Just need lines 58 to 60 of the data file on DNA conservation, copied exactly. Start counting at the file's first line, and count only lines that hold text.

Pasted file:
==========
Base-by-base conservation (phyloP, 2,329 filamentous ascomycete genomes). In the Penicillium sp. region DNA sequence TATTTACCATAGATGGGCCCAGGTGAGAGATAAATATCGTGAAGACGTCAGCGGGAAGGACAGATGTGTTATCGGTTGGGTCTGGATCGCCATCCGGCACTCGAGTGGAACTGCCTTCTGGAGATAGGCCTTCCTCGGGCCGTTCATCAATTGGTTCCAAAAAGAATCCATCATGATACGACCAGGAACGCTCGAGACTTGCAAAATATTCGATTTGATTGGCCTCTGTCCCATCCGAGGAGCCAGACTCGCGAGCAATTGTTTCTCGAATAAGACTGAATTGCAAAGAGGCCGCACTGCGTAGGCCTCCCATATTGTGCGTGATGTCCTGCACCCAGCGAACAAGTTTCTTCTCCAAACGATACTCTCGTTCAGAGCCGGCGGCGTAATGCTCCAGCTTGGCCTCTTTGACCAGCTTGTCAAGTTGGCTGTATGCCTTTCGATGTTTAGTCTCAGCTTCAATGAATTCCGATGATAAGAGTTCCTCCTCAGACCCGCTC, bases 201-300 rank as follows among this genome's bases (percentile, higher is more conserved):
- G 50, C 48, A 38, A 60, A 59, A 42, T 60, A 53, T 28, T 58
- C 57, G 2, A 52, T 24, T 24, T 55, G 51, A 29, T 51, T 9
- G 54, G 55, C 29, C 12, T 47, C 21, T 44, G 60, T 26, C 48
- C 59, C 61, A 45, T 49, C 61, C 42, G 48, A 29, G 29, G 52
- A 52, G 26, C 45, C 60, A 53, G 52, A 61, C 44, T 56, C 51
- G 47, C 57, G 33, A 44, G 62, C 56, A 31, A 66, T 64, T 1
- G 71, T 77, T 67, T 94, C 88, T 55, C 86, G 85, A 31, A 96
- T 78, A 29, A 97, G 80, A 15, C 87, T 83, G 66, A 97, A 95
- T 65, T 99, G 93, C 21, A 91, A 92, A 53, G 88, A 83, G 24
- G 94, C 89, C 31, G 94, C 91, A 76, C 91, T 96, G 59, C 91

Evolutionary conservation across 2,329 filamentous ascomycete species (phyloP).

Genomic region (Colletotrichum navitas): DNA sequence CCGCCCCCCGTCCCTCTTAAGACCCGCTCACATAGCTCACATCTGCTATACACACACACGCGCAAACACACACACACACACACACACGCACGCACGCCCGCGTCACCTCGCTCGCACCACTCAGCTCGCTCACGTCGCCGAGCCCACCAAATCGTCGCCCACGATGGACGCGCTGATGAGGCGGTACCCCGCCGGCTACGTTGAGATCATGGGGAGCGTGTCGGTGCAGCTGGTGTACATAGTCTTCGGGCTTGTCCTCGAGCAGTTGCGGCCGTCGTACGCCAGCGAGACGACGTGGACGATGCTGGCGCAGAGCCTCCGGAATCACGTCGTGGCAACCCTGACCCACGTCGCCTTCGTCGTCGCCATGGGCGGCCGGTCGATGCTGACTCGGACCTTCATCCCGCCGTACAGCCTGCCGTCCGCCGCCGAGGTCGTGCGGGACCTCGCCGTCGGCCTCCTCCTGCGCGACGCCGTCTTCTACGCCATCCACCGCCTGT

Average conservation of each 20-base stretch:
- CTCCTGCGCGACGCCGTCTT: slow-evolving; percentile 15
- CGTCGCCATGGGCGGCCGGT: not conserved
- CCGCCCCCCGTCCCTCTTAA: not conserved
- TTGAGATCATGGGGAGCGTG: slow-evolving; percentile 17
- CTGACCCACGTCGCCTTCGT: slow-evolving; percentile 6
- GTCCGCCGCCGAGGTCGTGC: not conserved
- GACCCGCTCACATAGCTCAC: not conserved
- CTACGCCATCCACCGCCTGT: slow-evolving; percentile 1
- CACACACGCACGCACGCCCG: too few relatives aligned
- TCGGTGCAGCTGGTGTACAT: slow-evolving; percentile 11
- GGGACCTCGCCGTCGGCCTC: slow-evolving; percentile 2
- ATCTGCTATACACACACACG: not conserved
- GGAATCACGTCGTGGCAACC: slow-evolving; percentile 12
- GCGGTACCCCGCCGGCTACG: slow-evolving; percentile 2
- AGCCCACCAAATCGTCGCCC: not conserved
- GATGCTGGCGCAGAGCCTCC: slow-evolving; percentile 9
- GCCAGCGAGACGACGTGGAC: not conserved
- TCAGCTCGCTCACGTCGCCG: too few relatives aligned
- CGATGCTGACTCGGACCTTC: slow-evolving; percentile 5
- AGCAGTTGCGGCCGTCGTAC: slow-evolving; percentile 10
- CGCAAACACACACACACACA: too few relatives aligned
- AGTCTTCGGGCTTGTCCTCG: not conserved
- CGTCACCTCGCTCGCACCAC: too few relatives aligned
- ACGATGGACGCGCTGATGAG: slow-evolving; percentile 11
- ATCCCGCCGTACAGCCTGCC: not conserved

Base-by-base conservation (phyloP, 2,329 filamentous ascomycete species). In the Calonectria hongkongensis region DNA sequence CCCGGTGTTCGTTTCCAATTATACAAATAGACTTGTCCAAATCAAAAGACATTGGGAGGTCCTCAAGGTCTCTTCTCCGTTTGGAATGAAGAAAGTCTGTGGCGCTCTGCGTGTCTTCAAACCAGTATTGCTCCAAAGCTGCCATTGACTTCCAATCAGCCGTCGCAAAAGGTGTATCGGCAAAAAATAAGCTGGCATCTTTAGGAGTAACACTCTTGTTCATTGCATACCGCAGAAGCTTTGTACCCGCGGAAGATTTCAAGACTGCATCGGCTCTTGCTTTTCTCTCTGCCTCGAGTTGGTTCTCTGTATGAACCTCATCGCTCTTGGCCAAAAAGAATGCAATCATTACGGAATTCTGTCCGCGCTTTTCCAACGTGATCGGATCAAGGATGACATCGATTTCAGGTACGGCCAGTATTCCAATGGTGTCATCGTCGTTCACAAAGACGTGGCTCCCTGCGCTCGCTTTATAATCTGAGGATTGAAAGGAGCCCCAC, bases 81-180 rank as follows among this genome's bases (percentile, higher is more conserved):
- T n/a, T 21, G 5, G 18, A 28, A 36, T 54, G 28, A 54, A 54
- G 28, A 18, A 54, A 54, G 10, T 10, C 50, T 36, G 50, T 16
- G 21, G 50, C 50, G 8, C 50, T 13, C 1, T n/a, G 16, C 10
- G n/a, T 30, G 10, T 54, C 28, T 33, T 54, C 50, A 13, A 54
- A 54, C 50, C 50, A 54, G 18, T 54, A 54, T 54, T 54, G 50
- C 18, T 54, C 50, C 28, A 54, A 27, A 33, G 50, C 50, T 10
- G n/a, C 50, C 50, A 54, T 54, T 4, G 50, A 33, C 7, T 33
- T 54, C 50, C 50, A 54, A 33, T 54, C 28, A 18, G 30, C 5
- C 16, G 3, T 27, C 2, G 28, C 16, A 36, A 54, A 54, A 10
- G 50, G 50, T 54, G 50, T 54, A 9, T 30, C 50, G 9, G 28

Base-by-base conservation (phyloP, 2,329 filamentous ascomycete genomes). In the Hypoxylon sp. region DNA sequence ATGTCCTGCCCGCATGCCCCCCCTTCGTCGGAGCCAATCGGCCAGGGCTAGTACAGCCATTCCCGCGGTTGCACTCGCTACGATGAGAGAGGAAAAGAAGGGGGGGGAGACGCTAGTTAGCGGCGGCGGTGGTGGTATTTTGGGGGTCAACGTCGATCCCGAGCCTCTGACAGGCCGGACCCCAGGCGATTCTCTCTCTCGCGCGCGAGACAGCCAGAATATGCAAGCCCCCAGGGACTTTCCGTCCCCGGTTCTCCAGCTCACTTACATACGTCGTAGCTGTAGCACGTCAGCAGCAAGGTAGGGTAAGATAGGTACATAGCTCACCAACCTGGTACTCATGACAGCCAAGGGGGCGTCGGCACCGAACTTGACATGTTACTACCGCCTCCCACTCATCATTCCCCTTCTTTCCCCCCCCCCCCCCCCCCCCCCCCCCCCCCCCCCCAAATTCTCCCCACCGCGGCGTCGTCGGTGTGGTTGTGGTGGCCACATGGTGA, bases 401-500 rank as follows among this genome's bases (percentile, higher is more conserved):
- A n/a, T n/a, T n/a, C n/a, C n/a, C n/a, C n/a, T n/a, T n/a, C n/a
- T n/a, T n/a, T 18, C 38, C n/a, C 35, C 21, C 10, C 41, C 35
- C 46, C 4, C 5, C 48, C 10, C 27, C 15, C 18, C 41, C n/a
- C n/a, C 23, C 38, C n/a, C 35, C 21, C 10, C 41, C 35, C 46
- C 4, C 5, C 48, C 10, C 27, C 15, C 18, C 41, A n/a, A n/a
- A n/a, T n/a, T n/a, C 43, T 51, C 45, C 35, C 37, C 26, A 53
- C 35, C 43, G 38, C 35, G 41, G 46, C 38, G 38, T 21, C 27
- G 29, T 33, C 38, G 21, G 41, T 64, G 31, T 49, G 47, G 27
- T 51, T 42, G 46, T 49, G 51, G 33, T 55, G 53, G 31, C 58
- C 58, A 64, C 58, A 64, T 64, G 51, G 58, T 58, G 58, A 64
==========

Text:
- C 35, C 43, G 38, C 35, G 41, G 46, C 38, G 38, T 21, C 27
- G 29, T 33, C 38, G 21, G 41, T 64, G 31, T 49, G 47, G 27
- T 51, T 42, G 46, T 49, G 51, G 33, T 55, G 53, G 31, C 58